< Earlier Kibitzing · PAGE 2 OF 2 ·
|Aug-29-05|| ||themindset: this is the source of many a boring game.|
|Sep-29-05|| ||jdlasmarias: hi everyone! is there anyone here who uses this opening as part of their repertoire? Which is stronger,white castles queenside and attack kingside or castle kingside and attack queenside with the minority attack? BTW,i don't think this is a boring opening..how can you say that when even Garry Kasparov plays it,right? :)|
|Sep-29-05|| ||euripides: <jdlas> I have used this a lot in blitz but have limited experience in slower games. The fun is to keep the opponent guesing which you'll do. Then you convince yourself you have a subtle reason for taking one decision rather than another. If you're Botvinnik, you're probably right. |
Often the best thing is to castle K-side and play f3 and e4, but the minority attack and the Q-side castling followed by K-sde pawn storm are both good altenatives. However, Q-side castling can be risky. Look what happened to Polgar yesterday.
|Sep-29-05|| ||jdlasmarias: thanks for the input..i have tried experimenting with this a long time ago,but i stopped..i can't remember why..hehe maybe im still in the stage of trying openings out,so to speak..BTW what happened to polgar?Judith right?is this part of her repertoire?|
|Sep-29-05|| ||euripides: Judit Polgar vs Anand, 2005 Not the same opening, but a similar structure.|
|Sep-29-05|| ||euripides: For a great positional game by Black in this line (not included under this opening but basically the same) see Portisch vs Kasparov, 1989|
|Nov-07-05|| ||who: Actually that game is very different. The early Nf3 prevents the f3 e4 push which is the main reason this opening is great for white. In that game it is black who develops a king side attack.|
|Nov-08-05|| ||who: <Sponge: I'd say 124 games isn't enough to really decide how good the opening really enough to decide how good or bad the opening is for either side.> well actually after
1.d4 d5 2.c4 e6 3.Nc3 Nf6 4.cxd5 exd5 5.Bg5 c6 6.e3 Qc2 gets played a bunch so it transposes into this variation.|
|Sep-07-06|| ||soughzin: Does anyone have a link for some info or games on a kingside goal for white in this opening? I was told there are two plans in the exchange, the minority attack and queenside play or kingside play/attack, but so far I can only find info on the minority attack.|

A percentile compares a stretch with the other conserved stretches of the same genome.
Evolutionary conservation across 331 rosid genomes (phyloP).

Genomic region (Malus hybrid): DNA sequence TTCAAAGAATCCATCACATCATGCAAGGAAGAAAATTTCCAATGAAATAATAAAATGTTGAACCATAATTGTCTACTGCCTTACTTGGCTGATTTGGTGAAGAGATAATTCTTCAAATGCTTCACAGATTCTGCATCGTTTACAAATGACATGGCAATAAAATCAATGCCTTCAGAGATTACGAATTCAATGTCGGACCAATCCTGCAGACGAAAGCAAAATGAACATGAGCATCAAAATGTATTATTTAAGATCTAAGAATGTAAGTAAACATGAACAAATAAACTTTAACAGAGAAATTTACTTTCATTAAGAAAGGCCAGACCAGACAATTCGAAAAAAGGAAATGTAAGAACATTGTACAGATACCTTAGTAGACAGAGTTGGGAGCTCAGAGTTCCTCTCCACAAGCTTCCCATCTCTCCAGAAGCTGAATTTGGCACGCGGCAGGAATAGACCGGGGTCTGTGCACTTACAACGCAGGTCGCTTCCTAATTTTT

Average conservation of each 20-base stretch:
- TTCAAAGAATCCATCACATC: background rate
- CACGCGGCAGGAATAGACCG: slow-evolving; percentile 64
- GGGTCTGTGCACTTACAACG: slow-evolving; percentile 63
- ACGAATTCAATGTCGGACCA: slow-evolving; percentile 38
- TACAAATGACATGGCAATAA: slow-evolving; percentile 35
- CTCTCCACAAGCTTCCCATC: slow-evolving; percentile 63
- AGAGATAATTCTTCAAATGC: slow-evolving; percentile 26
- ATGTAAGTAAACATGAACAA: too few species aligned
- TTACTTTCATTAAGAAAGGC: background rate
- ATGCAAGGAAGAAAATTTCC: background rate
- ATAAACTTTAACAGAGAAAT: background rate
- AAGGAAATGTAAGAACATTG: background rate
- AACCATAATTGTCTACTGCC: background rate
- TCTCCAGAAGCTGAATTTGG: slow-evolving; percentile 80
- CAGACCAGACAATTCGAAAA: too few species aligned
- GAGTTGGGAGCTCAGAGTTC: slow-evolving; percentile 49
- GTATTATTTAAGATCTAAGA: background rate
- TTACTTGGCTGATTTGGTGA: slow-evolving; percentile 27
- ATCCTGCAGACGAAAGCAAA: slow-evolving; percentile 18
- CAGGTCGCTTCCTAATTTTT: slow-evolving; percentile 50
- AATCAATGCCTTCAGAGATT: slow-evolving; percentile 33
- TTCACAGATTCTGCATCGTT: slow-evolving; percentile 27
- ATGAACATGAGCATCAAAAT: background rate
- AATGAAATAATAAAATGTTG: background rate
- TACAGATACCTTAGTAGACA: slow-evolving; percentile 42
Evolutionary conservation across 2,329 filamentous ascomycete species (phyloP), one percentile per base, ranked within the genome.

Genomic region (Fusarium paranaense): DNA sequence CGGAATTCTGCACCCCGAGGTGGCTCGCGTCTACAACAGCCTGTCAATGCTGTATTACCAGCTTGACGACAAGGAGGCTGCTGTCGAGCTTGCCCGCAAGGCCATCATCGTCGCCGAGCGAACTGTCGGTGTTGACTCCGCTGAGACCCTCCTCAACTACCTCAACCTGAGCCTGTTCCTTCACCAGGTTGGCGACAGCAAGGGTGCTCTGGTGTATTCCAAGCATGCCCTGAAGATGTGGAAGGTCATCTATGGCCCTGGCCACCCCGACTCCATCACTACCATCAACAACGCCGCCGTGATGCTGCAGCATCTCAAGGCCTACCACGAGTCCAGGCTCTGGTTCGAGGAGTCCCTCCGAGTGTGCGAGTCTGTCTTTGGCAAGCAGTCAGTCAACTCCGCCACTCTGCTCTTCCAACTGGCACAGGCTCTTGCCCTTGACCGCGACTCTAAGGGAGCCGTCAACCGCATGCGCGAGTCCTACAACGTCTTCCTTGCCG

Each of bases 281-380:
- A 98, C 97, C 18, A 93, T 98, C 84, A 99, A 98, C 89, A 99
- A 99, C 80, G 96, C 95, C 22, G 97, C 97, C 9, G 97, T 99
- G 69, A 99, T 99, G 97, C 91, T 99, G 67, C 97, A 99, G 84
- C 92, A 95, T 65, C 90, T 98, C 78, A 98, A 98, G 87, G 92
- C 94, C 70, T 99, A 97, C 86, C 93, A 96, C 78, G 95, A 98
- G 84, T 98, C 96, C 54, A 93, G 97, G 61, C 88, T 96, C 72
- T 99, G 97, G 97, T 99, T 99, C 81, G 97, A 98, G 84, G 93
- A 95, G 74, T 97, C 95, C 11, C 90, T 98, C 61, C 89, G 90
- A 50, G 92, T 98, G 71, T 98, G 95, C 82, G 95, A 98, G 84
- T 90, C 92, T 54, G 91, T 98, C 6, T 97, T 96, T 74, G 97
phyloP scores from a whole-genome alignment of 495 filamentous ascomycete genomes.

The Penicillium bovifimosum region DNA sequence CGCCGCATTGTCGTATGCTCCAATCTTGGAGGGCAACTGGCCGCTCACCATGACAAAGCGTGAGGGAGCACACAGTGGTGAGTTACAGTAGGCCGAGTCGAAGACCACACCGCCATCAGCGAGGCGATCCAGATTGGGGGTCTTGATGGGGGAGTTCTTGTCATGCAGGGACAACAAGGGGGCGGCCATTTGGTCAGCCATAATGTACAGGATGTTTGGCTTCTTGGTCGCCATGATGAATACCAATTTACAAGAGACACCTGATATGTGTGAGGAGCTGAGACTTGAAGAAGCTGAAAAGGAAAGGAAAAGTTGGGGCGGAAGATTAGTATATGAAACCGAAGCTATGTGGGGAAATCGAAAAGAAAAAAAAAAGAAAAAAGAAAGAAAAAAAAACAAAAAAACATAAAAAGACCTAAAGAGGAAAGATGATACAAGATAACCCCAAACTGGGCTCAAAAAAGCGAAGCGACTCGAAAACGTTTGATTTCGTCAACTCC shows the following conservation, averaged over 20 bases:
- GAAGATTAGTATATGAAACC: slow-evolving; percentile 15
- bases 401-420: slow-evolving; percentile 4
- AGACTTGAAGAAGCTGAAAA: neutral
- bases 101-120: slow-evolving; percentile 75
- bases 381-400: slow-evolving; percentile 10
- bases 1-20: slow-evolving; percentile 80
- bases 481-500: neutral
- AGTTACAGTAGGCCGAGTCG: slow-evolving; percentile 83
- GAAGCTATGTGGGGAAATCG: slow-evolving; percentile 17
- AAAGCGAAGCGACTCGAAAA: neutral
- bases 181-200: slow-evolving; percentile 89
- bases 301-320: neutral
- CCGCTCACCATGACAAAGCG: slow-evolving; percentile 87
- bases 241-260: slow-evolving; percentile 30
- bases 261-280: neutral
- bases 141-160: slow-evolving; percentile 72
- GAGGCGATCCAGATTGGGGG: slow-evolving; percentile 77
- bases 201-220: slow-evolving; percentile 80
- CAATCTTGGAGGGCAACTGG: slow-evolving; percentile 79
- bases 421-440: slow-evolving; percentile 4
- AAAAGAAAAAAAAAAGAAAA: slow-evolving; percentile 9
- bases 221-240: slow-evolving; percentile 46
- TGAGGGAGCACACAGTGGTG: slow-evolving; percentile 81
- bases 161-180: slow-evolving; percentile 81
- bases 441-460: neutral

|Sep-07-06|| ||RookFile: White seems to have a healthy winning percentage in this line.|
|Sep-07-06|| ||KingG: <soughzin> Kasparov vs Ulf Andersson, 1988|
|Sep-07-06|| ||soughzin: Thanks king, find me on msn soon and I'll talk your ear off on some d4 stuff again(at least I have new material though) : )|
|Apr-13-07|| ||gambitfan: http://www.playchess.de/games/HCL-T...|
|Apr-13-07|| ||gambitfan: Opening Explorer|
|Jun-09-07|| ||Open Defence: hmmm but in that line can't Black play 7..Bf5 ? Opening Explorer|
|Mar-12-09|| ||WeakSquare: Black can avoid the exchange variation if he wants. He can play:|
1.d4 Nf6 2.c4 e6 3.Nf3 d5, or
1.d4 d5 2.c4 e6 3.Nc3 Be7.
This way White is forced to play early Nf3 and so Black has time to play Bf5.
Look at these games:
Bobotsov vs Petrosian, 1968
Portisch vs Kasparov, 1989
|Mar-12-09|| ||KingG: <WeakSquare> <1.d4 d5 2.c4 e6 3.Nc3 Be7.|
This way White is forced to play early Nf3 and so Black has time to play Bf5.>
White still has 4.cxd5 exd5 5.Bf4.
|Mar-14-09|| ||WeakSquare: <KingG> Okay, that's different. That's Alatortsev variation. It is not the best version of the Ex variation.
At least Black is not getting bulldozed as in Botvinnik vs Keres, 1952|
|Mar-15-09|| ||KingG: <WeakSquare> <That's Alatortsev variation. It is not the best version of the Ex variation.> My feeling is also that it's not as good as the normal Exchange Variation, but in that case why do GMs not just play 3...Be7 instead of 3...Nf6? As far as I know the majority still prefer 3...Nf6.|
The Alatortsev is still quite a dangerous weapon in any case, regardless of whether it's as good as the Karlsbad variation, and it's not the type of thing you want to go into unprepared.
|Mar-16-09|| ||WeakSquare: <KingG> I am talking about this position: 1.d4 d5 2.c4 e6 3.Nc3 Nf6.|
This is the only position that allows the real exchange variation (without Bf5), and you will rarely see it (at the top, at least)
Look at the world championship matches from Spassky-Petrosian onwards. The only time it was played was Korchnoi-Karpov 1978 (#31), and Korchnoi played the exchange (and won).
The most common move order is 1.d4 nf6 2.c4 e6 3.nf3 d5, and once white plays early Nf3, he doesn't have the big daddy exchange var.
|Mar-16-09|| ||WeakSquare: <KingG> Alatortsev is lots of fun, but more double-edged. In the Bg5 exchange White has an easy positional advantage and a ready made plan (minority attack). In the Alatortsev, Black can have a little fun of his own. |
I like Alatortsev more, though. It can result in very exotic positions, quite unlike other QGD lines.
|Mar-16-09|| ||WeakSquare: Actually, White has an even better performance in Alatortsev, according to chessgames. Hmm....|
Maybe some Black players are not prepared. They think their problems are solved by Be7 and don't know what to do afterwards. Very interesting.
Maybe Black should always play 1...Nf6.
|Mar-16-09|| ||WeakSquare: Hey KingG, how does this game end?
Kasparov vs Ulf Andersson, 1988
Why did Ulf resign?
|Jun-21-09|| ||YuanTi: Ulf can't keep the Bishop on the Queening Diagonal (b7 is the only safe square, and won't stay that way), so he'll have to trade his knight for the queen, after which Kasparov will have no trouble winning.|
|Feb-01-12|| ||Penguincw: Opening of the Day
Queen's Gambit Declined, Exchange, Positional line, 6.Qc2
1.d4 d5 2.c4 e6 3.♘c3 ♘f6 4.cxd5 exd5 5.♗g5 c6 6.♕c2
click for larger view
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